Citizens of Wisconsin take note: we don't need the amendment. Courts have gotten the message.
About the case from New York's highest court:
The decision called the idea of same-sex marriage "a relatively new one" and said that for most of history, society has conceived of marriage exclusively as a bond between a man and a woman. "A court should not lightly conclude that everyone who held this belief was irrational, ignorant or bigoted," the decision stated.Fine. This is an issue that needs to be worked through the political system over time to reach a stable conclusion. I appreciate the arguments that have been made for same-sex marriage as a constitutional right, but these arguments work well -- work better -- in the political arena.
"There are at least two grounds that rationally support the limitation on marriage that the legislature has enacted," the court said, "both of which are derived from the undisputed assumption that marriage is important to the welfare of children."
First, the court said, marriage could be preserved as an "inducement" to heterosexual couples to remain in stable, long-term, and child-bearing relationships. Second, lawmakers could rationally conclude that "it is better, other things being equal, for children to grow up with both a mother and the father."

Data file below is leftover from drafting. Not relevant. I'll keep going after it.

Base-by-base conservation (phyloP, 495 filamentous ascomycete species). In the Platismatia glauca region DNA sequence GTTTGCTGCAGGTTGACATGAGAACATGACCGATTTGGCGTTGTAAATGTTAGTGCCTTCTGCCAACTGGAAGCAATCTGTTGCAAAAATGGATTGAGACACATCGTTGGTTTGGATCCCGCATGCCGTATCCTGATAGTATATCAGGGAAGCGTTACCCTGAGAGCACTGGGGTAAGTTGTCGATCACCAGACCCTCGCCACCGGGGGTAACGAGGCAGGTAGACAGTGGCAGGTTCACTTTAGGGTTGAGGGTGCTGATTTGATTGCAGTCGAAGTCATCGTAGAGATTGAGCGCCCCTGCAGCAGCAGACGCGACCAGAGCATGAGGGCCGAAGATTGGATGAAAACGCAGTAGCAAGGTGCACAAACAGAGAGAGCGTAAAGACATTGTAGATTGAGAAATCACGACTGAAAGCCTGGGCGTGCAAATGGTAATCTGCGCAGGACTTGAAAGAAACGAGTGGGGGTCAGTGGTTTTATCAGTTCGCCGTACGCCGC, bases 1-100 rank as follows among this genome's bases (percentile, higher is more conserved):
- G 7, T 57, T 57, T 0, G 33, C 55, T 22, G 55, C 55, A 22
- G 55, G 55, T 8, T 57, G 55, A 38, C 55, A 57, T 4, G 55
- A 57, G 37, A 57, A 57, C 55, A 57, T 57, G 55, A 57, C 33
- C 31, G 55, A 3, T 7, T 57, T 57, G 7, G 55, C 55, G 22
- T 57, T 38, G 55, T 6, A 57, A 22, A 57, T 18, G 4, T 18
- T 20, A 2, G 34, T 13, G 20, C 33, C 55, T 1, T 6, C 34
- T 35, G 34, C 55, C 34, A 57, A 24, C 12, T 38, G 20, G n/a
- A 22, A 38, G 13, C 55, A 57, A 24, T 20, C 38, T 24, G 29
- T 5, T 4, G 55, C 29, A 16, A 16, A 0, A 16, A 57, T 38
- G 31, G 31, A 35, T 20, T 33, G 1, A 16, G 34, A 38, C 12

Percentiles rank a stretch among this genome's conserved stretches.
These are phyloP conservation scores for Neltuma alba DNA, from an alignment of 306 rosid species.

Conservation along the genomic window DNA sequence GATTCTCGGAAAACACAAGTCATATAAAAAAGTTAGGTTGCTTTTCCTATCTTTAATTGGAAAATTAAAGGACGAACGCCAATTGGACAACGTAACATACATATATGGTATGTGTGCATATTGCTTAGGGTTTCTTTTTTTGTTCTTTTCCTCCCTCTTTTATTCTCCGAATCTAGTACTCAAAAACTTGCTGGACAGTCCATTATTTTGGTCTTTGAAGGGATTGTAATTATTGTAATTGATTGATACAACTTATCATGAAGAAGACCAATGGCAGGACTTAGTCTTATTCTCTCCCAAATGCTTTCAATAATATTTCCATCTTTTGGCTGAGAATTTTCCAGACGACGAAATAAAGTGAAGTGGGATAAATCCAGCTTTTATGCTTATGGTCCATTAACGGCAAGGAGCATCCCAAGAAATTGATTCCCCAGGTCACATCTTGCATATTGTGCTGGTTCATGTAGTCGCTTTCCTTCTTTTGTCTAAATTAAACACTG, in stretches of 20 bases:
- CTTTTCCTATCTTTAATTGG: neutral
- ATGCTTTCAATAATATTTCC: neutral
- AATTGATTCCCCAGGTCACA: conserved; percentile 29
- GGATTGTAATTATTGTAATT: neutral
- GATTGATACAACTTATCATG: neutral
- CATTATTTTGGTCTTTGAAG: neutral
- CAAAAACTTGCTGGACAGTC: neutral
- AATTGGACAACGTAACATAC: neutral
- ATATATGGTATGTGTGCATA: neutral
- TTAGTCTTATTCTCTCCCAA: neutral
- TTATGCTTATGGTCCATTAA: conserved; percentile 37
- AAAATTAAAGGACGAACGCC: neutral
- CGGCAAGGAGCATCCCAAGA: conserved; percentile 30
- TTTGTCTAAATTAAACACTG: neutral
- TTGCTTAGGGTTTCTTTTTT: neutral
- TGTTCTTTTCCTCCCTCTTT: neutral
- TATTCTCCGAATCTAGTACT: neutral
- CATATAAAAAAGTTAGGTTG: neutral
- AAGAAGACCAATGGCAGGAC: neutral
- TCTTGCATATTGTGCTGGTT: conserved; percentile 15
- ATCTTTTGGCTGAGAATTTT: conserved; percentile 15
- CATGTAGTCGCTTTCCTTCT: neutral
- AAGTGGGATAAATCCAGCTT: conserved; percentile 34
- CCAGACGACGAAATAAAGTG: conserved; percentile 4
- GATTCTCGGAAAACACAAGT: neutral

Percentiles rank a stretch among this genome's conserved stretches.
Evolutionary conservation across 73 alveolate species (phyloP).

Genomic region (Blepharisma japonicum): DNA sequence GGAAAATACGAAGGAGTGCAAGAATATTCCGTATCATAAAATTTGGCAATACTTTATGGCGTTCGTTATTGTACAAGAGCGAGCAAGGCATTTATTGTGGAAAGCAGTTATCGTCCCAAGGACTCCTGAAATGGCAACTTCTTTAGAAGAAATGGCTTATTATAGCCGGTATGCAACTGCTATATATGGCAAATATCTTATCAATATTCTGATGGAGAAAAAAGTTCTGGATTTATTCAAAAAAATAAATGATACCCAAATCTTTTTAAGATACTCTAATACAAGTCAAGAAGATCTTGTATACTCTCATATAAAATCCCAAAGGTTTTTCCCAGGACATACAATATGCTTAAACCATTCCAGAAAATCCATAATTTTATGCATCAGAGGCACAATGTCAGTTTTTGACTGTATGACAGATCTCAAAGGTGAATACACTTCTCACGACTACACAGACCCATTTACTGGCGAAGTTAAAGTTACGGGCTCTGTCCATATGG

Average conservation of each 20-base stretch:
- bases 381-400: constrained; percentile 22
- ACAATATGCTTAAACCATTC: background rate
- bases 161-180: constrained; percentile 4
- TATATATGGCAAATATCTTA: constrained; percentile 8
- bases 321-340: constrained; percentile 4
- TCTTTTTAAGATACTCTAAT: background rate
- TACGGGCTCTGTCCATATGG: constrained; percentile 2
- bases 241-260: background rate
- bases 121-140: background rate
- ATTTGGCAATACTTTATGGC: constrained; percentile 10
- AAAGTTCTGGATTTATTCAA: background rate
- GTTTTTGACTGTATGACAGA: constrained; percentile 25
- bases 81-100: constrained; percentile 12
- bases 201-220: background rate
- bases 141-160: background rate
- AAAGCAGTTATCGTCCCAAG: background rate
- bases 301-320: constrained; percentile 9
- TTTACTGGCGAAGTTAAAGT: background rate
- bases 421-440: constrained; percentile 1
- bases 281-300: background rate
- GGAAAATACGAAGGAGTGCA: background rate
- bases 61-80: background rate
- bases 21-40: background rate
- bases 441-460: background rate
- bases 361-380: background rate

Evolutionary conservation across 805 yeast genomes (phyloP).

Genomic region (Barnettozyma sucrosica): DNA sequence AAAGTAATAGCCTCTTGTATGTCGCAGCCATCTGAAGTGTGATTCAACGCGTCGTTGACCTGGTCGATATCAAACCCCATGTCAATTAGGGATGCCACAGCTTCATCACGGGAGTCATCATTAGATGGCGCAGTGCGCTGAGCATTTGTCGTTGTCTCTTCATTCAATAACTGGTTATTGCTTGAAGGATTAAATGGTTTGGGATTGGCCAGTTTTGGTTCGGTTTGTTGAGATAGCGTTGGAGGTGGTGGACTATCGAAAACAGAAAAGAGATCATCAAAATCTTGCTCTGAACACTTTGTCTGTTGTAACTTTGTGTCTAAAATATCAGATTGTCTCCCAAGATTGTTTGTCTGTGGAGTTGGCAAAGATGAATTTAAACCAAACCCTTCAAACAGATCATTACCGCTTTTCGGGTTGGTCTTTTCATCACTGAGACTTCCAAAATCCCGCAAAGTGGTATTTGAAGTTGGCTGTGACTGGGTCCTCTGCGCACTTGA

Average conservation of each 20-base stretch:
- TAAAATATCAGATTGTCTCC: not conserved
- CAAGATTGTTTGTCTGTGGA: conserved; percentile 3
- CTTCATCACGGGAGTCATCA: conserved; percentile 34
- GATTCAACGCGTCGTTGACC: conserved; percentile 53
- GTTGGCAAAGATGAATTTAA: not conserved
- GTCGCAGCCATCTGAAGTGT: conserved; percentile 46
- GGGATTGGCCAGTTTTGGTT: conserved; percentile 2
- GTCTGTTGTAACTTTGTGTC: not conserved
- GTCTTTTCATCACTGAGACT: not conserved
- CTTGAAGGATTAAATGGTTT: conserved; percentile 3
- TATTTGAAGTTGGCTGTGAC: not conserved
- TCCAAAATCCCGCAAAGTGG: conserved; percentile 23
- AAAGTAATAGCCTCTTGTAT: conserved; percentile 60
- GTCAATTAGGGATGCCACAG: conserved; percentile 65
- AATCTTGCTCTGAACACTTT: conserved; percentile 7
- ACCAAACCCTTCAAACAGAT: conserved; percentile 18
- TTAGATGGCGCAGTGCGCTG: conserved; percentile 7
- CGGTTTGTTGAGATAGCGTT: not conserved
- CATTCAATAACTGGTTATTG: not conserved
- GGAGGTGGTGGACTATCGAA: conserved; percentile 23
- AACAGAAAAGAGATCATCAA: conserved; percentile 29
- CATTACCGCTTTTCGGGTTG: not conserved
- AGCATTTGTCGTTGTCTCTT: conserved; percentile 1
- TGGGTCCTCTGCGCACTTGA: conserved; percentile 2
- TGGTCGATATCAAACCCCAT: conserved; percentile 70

"Intuition and experience suggest that a child benefits from having before his or her eyes, every day, living models of what both a man and a woman are like," the court said.
The court rejected parallels to laws barring interracial marriage, and the claim that sheer homophobia lay at the root of current law. "Plaintiffs have not persuaded us that this long-accepted restriction is a wholly irrational one, based solely on ignorance and prejudice against homosexuals," the court said.
UPDATE: The Georgia Supreme Court just issued a decision reinstating the state constitutional ban on gay marriage:
Seventy-six percent of Georgia voters approved the ban when it was on the ballot in 2004. Lawyers for the plaintiffs in the case had argued that the ballot language was misleading. The ballot measure asked voters to decide on allowing both same-sex marriage and civil unions, which [the lower court judge] determined were separate issues about which many people have different opinions.